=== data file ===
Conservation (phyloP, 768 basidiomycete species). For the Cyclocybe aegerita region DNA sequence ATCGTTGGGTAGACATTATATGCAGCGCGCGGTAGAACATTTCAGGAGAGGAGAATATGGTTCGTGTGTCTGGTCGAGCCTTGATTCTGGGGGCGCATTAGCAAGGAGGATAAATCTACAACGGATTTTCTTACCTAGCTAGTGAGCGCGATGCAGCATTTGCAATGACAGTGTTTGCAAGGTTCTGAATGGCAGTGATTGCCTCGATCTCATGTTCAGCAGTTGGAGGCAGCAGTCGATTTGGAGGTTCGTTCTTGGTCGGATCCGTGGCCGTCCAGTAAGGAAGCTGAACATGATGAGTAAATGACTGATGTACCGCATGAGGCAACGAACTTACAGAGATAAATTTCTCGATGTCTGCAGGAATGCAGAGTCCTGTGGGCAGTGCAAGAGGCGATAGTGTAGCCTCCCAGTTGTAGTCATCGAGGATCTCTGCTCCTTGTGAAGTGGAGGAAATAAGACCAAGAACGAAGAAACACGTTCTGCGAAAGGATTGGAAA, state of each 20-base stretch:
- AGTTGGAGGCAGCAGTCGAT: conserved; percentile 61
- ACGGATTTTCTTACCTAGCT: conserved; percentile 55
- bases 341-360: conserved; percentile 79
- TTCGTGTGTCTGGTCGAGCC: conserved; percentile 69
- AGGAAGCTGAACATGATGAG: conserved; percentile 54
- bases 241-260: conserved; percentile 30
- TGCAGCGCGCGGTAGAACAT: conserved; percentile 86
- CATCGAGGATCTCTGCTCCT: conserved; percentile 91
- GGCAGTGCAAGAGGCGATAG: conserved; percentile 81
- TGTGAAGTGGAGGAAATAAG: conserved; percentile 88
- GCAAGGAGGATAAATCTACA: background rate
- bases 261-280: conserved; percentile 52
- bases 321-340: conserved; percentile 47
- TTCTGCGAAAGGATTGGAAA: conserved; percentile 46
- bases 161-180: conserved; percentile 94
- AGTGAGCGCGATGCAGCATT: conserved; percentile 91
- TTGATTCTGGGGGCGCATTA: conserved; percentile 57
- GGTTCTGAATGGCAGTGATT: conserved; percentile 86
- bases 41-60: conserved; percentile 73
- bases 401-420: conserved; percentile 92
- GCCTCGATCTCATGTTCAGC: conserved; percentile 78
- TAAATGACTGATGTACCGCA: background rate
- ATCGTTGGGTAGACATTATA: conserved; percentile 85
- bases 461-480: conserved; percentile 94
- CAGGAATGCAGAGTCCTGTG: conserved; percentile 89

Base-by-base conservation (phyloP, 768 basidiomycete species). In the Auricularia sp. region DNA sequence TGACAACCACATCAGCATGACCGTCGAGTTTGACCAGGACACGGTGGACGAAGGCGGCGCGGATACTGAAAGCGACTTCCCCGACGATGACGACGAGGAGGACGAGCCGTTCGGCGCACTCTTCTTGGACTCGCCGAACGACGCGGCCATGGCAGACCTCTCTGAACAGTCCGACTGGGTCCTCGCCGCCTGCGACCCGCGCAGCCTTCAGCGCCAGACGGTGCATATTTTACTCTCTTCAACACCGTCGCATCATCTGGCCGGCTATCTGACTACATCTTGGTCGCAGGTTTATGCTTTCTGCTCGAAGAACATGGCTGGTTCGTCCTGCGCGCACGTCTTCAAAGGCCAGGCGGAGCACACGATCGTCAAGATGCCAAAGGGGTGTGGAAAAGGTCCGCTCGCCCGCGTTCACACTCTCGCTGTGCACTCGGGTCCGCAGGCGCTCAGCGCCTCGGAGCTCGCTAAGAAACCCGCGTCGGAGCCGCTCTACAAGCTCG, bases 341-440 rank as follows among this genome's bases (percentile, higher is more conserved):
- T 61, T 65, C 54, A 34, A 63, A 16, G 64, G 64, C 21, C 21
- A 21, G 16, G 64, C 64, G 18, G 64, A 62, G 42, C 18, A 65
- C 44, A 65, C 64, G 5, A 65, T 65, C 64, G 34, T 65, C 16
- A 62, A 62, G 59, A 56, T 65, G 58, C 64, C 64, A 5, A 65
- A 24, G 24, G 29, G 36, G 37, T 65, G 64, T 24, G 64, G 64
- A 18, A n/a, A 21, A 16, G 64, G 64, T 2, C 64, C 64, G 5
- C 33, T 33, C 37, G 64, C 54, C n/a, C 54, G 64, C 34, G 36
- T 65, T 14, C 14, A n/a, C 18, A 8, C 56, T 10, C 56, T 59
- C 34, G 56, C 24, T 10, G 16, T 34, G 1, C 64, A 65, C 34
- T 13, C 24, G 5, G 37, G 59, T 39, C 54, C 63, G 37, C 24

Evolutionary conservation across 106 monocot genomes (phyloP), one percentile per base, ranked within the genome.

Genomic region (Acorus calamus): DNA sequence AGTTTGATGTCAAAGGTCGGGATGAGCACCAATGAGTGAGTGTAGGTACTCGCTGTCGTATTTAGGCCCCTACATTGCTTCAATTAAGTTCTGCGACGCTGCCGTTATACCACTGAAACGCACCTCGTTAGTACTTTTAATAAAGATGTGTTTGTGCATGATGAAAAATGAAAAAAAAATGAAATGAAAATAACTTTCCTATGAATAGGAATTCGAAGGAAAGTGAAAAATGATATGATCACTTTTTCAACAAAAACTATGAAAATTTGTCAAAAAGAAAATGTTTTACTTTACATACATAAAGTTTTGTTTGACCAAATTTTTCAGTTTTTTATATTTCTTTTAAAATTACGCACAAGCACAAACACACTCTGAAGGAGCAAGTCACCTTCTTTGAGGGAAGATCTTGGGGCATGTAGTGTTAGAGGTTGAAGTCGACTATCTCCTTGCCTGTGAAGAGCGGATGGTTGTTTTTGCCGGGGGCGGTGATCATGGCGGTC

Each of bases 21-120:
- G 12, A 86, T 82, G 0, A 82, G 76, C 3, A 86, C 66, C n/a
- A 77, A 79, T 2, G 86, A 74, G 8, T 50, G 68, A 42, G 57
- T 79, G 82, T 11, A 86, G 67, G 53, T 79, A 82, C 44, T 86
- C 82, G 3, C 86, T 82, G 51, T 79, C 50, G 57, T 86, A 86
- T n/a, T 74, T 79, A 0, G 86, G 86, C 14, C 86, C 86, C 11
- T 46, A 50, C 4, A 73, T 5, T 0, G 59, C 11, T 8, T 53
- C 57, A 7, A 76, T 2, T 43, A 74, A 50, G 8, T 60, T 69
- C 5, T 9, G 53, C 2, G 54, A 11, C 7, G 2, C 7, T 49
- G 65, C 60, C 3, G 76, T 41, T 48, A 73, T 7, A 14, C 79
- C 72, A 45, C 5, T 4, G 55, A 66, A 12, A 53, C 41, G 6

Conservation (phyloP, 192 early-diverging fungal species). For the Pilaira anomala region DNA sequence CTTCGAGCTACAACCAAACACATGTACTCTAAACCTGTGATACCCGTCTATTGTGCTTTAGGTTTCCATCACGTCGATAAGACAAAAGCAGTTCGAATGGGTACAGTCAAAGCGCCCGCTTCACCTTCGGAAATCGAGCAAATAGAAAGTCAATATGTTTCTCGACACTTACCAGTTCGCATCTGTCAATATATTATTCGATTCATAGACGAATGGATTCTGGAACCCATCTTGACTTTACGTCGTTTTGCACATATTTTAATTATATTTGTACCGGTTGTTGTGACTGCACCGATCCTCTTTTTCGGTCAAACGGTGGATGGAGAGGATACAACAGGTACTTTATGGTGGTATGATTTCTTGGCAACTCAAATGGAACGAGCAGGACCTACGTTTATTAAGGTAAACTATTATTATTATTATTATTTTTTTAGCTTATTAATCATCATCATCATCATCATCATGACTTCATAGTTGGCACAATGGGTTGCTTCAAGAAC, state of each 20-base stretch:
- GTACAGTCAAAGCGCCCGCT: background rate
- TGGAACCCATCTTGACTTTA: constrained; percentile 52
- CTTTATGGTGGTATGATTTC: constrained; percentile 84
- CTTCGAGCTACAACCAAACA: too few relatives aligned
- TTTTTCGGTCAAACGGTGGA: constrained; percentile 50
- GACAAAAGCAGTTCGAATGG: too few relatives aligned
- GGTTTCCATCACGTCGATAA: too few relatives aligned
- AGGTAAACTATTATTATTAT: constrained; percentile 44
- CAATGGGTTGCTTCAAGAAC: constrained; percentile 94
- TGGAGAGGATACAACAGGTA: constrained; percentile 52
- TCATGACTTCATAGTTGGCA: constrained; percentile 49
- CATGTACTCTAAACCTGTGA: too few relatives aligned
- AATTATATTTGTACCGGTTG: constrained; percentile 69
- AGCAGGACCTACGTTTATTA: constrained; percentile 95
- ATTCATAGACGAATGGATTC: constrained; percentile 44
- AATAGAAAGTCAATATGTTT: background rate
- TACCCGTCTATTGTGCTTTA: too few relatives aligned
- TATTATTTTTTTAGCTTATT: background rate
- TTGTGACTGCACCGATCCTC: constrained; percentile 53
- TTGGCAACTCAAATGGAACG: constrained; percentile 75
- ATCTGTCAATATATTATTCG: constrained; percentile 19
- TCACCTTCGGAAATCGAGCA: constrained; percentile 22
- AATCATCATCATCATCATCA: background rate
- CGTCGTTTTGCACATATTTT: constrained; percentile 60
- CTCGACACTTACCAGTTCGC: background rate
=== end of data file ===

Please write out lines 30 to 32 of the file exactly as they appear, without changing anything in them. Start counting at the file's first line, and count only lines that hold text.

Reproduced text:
- C 44, A 65, C 64, G 5, A 65, T 65, C 64, G 34, T 65, C 16
- A 62, A 62, G 59, A 56, T 65, G 58, C 64, C 64, A 5, A 65
- A 24, G 24, G 29, G 36, G 37, T 65, G 64, T 24, G 64, G 64